Together with its near neighbour Burgess Hill, Haywards Heath is the economic powerhouse of Mid Sussex, growing at a steady rate and providing jobs for many people all over West Sussex - although good road and railway connections mean that many of Haywards Heath's 25,000 residents commute to Gatwick and London too.
Inevitably a lot of Haywards Heath is modern, and relatively uninteresting - at least compared to some of the many other historic towns and villages in Sussex. Pevsner described Haywards Heath as "large and quite amorphous" and it hasn't got any smaller since he wrote. And there probably isn't any more variety to the town either as thousands of new homes have been built since then too.
Until Victorian times, Haywards Heath was a small village which was outranked by its neighbours Cuckfield and Lindfield.
Haywards Heath's development almost came about by accident.
An 1825 survey proposed a route for the proposed London to Brighton railway line passing through Cuckfield, but local landowners including the influential Sergison family kicked up a fuss and the plans were redrawn.
When the railway was opened in 1841 it passed through Hayward's Heath.
Cuckfield's "loss" was Haywards Heath's "gain", depending on how you look at it.
The railway brought prosperity to the town and the rest, as they say, is history.
And there are some interesting attractions nearby and plenty to do in the area.
Within Haywards Heath there’s a conservation area around Muster Green which gives a flavour of what the village would have been like before the arrival of the London to Brighton railway spurred Haywards Heath to grow into the modern town we have today.
There was a small civil war battle at Muster Green by the way in 1642 in which the parliamentarians routed a small Royalist force led by Sir Edward Ford of Uppark in West Sussex.
The ancient Dolphin Pub just off Muster Green is one of the oldest buildings in the town, dating from the 16th century. The pub had been named for 130 years after the Sergison family who owned huge tracts of farmland in around Haywards Heath before the modern town was built; but the pub recently reverted to its even more traditional original pub name. Great Haywards and Little Hayward are two other old and distinguished late medieval buildings in the town.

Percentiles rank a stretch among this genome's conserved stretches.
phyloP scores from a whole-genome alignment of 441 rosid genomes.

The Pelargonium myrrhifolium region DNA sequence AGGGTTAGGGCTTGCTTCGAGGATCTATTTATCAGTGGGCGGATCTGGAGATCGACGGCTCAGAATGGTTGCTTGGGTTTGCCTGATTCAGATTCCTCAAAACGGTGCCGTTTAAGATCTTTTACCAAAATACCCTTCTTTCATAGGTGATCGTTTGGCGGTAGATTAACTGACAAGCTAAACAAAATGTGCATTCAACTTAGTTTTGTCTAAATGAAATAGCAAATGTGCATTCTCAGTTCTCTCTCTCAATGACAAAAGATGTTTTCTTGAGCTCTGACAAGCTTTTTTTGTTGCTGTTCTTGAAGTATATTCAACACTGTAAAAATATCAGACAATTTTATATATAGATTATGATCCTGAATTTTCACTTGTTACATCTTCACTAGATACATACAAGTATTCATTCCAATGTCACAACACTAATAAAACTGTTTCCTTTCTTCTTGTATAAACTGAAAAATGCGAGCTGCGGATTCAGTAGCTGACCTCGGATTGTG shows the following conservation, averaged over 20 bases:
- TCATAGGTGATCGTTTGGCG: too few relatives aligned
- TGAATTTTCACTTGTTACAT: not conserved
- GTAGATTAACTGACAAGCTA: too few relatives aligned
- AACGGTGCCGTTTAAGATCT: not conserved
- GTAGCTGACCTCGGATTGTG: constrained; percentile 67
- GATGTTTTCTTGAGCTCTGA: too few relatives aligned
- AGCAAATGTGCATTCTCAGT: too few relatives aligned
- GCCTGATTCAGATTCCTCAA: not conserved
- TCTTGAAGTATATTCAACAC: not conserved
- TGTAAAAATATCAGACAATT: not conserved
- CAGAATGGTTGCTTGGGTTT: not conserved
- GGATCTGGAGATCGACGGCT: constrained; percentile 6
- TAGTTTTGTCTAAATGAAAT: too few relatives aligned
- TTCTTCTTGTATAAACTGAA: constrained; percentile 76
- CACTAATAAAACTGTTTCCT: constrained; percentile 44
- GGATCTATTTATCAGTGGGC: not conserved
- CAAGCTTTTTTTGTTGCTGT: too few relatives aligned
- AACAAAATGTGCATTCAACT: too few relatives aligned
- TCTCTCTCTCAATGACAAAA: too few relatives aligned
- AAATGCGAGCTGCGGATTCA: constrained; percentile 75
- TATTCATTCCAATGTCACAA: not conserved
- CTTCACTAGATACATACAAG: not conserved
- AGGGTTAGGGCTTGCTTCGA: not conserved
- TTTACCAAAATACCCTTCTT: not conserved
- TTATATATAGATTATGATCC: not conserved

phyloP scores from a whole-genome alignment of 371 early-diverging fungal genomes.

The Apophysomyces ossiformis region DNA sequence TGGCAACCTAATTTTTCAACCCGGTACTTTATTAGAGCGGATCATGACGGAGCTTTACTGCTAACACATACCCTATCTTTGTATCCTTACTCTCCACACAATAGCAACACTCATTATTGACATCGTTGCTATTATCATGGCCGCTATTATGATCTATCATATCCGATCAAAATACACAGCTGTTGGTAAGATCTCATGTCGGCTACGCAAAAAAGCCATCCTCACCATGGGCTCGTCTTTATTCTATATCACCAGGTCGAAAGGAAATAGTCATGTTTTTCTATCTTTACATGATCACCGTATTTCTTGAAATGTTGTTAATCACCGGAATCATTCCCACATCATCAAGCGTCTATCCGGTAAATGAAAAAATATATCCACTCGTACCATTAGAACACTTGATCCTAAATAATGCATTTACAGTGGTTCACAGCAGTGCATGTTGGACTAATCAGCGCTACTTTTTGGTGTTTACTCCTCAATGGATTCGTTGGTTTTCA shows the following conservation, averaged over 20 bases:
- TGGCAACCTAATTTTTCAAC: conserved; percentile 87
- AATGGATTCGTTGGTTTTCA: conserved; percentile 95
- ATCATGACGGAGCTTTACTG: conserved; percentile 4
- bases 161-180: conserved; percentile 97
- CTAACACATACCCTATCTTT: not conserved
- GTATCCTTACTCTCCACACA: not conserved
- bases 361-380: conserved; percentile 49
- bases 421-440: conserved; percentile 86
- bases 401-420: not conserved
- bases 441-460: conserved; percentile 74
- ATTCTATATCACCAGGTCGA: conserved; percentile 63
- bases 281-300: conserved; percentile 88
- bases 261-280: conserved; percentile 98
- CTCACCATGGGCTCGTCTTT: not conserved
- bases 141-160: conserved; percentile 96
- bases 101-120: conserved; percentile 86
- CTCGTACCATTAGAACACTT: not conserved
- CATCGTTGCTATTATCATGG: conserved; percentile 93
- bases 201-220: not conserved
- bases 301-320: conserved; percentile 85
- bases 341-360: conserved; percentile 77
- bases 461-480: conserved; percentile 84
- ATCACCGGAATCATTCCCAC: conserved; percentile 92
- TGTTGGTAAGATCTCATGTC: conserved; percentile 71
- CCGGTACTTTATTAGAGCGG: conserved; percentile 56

The former St Francis Hospital which was opened in 1859 as the county lunatic asylum by the Victorians is still an impressive collection of buildings, even though it is now being turned into a housing development called Southdown Park.
Haywards Heath AttractionsHaywards Heath is surrounded by very attractive countryside and is a good base for a walking holiday. Ashdown Forest and the High Weald are nearby and there is good walking around the nearby villages of Cuckfield, Lindfield, Staplefield and Slaugham. The Scrase Valley Nature Reserve is an attractive open space between Haywards Heath and Lindfield.
And in Beech Hurst Gardens with its miniature railway, Jubilee Gardens, Victoria Park, Blunts Wood and the marshy Western Road Nature Walk there is plenty of parkland and areas open to the public in and around Haywards Heath.
Haywards Heath's Clair Hall has a good repertoire of plays, music and other events throughout the year.
Nearby attractions include the Bluebell Railway and spectacular gardens at Borde Hill and Wakehurst Place. The fine garden at Wakehurst Place is the home of the interesting Millennium Seed Collection while Borde Hill Gardens is one of several top class gardens in this part of Mid Sussex.
Ardingly Reservoir is popular with walkers, anglers and dinghy sailors.
What's on in Haywards HeathFind out what's on in and around Haywards Heath and the rest of West Sussex.
Things to do in Haywards HeathSee our listings of things to do in Haywards Heath, which include clubs and societies to join in the town and information on hobbies and other pastimes.
Haywards Heath sports clubsDetails of all the sports clubs in Haywards Heath.
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